Just weeks later, on April 16–18, Ella Jo Baker, whom I consider the mother of the Port Huron Statement, convened the Southwide Student Leadership Conference for Nonviolent Resistance to Segregation at Shaw University in Raleigh, North Carolina, to which 200 participants flocked. In preparation, Miss Baker, who was then working for the Southern Christian Leadership Conference (SCLC), prepared a 10-page, handwritten report based on interviews with the first wave of sit-in participants that paid special attention to what we today might call their “horizontal” (non-hierarchical) leadership structure:

This inclination toward group-centered leadership, rather than toward a leader-centered group pattern of organization, was refreshing indeed to those of the older group who bear the scars of the battle, the frustrations and the disillusionment that come when the prophetic leader turns out to have heavy feet of clay.

Those directly involved in the protests exchanged stories, brainstormed, and discussed strategy in the presence of Martin Luther King (then 31 years old), Howard Zinn, and Miss Baker. Southern black students were given the time and space to meet separately and to develop their leadership. By the end of the weekend, the participants established the Student Non-Violent Coordinating Committee (SNCC) as an independent, new organization. Baker soon published her remarks to the gathering within weeks in the Southern Patriot.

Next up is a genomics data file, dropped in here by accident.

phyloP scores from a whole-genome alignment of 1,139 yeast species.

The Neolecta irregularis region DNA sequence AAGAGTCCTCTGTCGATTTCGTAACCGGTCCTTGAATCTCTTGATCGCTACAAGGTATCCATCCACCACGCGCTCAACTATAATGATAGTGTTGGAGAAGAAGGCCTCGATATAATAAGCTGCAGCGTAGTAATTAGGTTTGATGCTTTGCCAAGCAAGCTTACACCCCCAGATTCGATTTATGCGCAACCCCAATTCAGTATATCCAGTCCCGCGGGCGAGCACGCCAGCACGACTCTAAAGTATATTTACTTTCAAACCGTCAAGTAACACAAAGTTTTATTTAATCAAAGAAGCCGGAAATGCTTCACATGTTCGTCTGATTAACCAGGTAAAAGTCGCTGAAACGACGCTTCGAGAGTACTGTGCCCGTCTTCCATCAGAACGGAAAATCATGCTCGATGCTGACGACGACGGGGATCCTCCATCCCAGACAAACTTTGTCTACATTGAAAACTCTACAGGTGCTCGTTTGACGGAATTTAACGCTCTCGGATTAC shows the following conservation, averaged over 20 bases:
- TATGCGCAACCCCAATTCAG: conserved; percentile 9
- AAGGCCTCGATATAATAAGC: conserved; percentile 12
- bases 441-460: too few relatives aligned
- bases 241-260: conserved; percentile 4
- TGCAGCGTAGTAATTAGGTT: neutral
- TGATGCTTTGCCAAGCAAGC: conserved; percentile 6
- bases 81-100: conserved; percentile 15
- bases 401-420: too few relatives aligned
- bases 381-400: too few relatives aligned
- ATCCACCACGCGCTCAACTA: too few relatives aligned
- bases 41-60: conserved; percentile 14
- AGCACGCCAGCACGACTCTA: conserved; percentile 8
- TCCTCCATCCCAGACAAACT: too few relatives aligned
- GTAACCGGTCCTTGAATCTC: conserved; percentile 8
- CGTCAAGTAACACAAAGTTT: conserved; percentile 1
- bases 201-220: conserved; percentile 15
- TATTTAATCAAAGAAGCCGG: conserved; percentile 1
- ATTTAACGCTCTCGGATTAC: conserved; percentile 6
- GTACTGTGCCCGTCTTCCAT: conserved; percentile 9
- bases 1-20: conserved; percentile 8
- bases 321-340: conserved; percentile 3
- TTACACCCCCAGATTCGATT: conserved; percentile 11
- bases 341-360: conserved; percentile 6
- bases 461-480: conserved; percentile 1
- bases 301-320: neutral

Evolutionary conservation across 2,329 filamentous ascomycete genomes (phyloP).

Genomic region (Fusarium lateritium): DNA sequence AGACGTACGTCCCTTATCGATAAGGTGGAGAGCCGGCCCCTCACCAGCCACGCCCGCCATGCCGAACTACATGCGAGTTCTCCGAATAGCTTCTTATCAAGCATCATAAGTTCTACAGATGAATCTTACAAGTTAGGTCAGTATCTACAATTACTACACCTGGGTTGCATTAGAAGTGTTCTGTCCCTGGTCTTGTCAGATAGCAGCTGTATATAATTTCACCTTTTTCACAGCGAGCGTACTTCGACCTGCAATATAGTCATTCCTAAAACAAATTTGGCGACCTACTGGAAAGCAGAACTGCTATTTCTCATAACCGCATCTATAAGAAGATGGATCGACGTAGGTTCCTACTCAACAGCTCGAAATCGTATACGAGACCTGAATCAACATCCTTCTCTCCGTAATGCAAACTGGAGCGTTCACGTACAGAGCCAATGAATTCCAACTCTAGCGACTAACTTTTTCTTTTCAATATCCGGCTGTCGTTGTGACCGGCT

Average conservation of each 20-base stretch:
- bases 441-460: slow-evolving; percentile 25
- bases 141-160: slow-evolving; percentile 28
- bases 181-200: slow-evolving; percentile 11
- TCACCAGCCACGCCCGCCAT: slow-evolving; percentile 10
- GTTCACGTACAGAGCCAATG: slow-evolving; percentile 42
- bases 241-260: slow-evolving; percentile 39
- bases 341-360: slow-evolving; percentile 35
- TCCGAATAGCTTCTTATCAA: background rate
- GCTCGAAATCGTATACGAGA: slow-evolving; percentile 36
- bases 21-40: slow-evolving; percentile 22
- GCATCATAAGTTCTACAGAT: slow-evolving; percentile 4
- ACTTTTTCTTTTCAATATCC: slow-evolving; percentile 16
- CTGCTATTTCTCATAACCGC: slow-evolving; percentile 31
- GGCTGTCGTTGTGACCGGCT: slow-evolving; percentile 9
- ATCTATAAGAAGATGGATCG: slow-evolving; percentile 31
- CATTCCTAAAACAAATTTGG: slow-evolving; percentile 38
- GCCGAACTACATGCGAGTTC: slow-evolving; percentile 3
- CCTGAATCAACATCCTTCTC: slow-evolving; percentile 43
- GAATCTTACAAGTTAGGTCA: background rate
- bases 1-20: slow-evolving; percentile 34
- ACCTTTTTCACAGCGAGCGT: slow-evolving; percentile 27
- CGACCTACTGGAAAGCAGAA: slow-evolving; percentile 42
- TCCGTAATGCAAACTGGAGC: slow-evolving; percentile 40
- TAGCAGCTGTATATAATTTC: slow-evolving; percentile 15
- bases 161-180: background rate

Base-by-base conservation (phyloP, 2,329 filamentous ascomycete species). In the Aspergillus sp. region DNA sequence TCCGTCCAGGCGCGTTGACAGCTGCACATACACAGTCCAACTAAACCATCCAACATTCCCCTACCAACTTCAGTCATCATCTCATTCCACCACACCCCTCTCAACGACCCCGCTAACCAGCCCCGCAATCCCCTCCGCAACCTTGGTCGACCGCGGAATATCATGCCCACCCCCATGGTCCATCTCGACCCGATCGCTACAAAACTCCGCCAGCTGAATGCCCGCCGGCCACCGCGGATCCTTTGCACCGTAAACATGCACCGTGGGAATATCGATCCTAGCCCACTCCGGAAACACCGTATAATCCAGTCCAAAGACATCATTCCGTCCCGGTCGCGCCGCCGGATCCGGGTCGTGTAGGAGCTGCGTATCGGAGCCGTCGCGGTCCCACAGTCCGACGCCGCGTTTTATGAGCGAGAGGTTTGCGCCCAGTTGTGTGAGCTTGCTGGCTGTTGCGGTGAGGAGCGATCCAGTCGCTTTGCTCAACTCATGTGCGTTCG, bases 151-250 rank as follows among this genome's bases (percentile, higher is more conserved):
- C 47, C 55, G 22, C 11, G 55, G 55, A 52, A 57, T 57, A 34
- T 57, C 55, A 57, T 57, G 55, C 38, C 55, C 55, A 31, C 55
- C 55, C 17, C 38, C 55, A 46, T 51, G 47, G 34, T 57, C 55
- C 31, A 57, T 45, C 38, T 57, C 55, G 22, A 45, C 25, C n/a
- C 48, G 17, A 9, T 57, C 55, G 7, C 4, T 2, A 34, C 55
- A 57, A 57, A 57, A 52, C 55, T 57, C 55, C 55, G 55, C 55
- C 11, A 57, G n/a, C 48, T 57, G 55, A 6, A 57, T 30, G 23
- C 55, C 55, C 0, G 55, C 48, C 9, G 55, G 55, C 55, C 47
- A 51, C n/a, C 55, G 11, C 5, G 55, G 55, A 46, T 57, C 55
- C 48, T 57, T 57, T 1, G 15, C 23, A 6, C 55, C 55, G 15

In that spring of 1960, white students at the University of Michigan, at the instigation of Al Haber, announced a conference called “Human Rights in the North.” The event spawned picket lines across northern campuses, in solidarity with their Southern peers. After a year of organizing in Ann Arbor and a retreat in the winter of 1961, several University of Michigan students saw the need for a moral and strategic framework.

In 1962, SNCC dispatched two experienced staff organizers, Chuck McDew and Tim Jenkins, to a labor union camp in Michigan called Port Huron, where a group of white students were meeting to write a vision statement for their new organization, Students for a Democratic Society (SDS). McDew and Jenkins had already witnessed the murders and beatings of sharecroppers who joined SNCC to organize the black vote in rural Mississippi and Alabama. They came to recruit Northern white students to give SNCC fieldworkers and rural sharecroppers some measure of cover, protection, and national visibility.

The Statement was a clarion call for people to take control of key social institutions and of their own lives.